Most of the Arctic consists of the Arctic Ocean, littered with islands, mostly fragments of the North American, European, and Asian continental masses. Some are inhabited; others are completely covered in snow and ice and therefore uninhabitable. Several of the most interesting lie in the border waters between the Arctic and northern Atlantic Oceans, 60° and northward toward the Pole.
- 1 Greenland — a vast self-governing territory of Denmark
- 2 Iceland — the northernmost (or least-extended-to-the-south) fully independent nation on Earth
- 3 Jan Mayen — home to a tiny Norwegian radio and weather station
- 4 Svalbard — by far the most visited islands within the Arctic Circle, a territory of Norway
- 5 North Pole — not actually an island, just a point on a vast shifting and floating mass of ice
- 6 ATOW1996 — northernmost known bit of land on Earth, north of Greenland
Northern Canada includes many islands, the biggest of which are more than 1000 kms across, as well as much mainland territory. A few islands include:
Russia has an exceedingly long Arctic coast with a number of islands off it.
- 10 Franz Josef Land
- 11 Novaya Zemlya
- 12 Severnaya Zemlya
- 13 New Siberian Islands and a group north of them that includes Bennett Island
- 14 Wrangel Island – a national park and World Heritage Site
The largest number of Arctic islands are parts of the Nunavut and Northwest Territories of Canada, and several are part of northern Russia; most of these are barren and uninhabited, and are covered (to the extent they are covered) in their respective countries' articles.
Greenland – so large it hardly deserves to be called a mere "island" – lies largely in the Arctic Circle. Although it is arguably part of continental North America, it bears cultural and practical similarities to its smaller neighbors in the Arctic region. Likewise, Iceland barely kisses the Arctic Circle and has a fairly mild climate, but still has a sparsely-vegetated landscape and moderate accessibility issues. Jan Mayen and Svalbard are quintessentially Arctic – remote and harsh – but habitable.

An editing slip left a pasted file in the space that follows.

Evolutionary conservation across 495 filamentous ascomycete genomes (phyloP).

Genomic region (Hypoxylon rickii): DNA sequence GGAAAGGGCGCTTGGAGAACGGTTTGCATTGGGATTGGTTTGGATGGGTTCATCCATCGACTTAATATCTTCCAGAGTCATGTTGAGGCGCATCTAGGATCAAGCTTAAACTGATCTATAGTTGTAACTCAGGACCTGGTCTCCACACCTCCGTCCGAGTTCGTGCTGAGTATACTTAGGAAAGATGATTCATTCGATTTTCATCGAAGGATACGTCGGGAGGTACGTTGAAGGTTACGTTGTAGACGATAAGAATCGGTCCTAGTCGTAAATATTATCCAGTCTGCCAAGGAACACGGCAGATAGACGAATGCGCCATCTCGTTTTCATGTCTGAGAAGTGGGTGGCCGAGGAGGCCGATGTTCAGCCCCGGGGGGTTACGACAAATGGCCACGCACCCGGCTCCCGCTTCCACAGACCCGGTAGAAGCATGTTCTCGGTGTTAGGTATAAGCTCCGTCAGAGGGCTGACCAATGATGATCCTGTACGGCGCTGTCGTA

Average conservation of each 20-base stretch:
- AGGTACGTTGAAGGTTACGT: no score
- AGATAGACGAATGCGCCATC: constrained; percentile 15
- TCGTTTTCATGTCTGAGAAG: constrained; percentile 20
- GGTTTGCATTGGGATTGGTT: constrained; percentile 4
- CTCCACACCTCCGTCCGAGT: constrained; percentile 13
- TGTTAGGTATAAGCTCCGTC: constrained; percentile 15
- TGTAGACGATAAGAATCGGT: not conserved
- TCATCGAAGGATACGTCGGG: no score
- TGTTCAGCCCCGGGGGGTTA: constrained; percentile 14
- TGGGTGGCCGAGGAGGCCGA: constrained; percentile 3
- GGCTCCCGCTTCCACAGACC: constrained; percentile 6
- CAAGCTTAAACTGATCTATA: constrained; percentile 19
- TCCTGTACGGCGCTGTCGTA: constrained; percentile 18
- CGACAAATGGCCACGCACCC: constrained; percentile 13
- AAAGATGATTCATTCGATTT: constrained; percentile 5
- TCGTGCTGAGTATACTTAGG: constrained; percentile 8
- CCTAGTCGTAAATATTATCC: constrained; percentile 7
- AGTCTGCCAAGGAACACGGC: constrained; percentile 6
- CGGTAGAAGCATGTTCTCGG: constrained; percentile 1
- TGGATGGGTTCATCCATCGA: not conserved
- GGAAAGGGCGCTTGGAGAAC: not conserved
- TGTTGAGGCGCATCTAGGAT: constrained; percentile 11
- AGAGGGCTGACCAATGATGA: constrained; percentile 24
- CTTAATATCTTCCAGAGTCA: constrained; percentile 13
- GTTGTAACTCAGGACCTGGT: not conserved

Although they lie on or near the "great circle" routes taken by airliners between Europe and North America, the Arctic islands are generally treated as "fly-over" territories, with fewer stops since passenger planes gained the ability to cover the distance without refueling. Because of their historical ties to Europe, they are easier to get to from there than from Canada or the U.S.
- Deutsche Polarflug. North Pole and Svalbard sightseeing flights, starting in May 2007, 11-hour sightseeing flights departing from Germany in an Airbus 330, cruising over Norway and Svalbard, flying low over special sights, and getting all the way up to the North Pole. Most passengers switch during the flight between center-section seats to pairs of outer-section seats, giving everyone in this class a window or next-to-window seat for half of the flight; a small number of tickets are center-section or outer-section only. Informative in-flight programming. €790-€1190 economy, call for first-class.
- Adventure Life. Offering small-ship expeditions and land safaris to Arctic islands and the North Pole, their Arctic voyages have been featured in New York Times and USA Today.
- Arctic Kingdom. Offering land safari tours to remote destinations in the Arctic. Luxury camping options including boat tours and polar bear watching expeditions.
- Big Five Arctic Tours - Offers group and individual tours to the Arctic.
- Quark Expeditions. Provides everything from month-long semi-circumnavigation trips to week-long explorations of the Arctic, including ice-breakers to reach the remote North Pole.
- Ocean Expeditions. Expedition support yacht ‘Philos’ purpose-built for high latitudes. Specialising in private or commercial expeditions involving film making, scientific research, adventure activities, wildlife enthusiasts or just an intimate experience of the Arctic.
Arctic scenery varies throughout the seasons and depending on area. Travelers have opportunity to see an abundance of wildlife throughout the course of a cruise or land trip. Best times to go vary based on what wildlife viewing is preferred. From late May through early September one can see caribou, moose, humpback whale, beluga whales, seals, grizzlies, polar bears, Arctic foxes, muskoxen, and up to 200 species of birds. In the ice covered regions (such as at the North Pole) there is little wildlife.
The Northern Lights may be visible at the highlight of the dusk and nighttime hours on a cruise.
- Ice fishing
This is polar land and you need many layers of clothes to survive; see cold weather. Also beware of polar bears.